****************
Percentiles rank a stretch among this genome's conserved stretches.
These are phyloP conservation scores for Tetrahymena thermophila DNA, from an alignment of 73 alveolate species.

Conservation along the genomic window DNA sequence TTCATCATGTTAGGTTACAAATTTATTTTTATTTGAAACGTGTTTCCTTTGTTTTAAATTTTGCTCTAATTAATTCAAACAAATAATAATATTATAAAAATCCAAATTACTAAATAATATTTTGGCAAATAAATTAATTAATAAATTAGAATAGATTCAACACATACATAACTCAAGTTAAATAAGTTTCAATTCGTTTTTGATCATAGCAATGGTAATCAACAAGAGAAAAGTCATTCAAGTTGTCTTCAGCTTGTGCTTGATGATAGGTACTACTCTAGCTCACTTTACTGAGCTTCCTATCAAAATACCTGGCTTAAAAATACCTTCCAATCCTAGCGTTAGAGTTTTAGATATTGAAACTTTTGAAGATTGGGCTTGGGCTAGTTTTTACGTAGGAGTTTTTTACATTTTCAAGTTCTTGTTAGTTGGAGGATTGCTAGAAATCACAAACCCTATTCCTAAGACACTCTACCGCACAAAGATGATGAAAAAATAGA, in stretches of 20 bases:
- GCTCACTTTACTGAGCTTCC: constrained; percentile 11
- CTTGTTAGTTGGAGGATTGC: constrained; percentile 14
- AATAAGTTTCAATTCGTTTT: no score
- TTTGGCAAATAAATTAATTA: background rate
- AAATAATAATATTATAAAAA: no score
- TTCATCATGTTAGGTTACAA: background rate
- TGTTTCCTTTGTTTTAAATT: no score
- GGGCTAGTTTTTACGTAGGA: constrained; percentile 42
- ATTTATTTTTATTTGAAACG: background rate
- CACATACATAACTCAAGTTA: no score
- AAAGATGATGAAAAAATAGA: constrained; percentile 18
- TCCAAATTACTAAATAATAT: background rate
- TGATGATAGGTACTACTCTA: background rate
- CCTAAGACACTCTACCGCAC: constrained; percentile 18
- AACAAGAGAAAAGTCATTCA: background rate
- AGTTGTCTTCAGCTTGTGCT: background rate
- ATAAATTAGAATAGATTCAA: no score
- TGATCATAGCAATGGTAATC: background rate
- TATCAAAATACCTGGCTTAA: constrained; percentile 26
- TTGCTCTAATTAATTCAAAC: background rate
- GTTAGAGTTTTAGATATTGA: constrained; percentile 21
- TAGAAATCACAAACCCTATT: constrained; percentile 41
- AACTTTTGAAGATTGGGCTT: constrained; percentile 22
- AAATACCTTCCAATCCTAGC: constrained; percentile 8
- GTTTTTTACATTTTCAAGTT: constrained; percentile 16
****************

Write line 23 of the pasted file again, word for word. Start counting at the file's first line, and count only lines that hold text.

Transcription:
- TTGCTCTAATTAATTCAAAC: background rate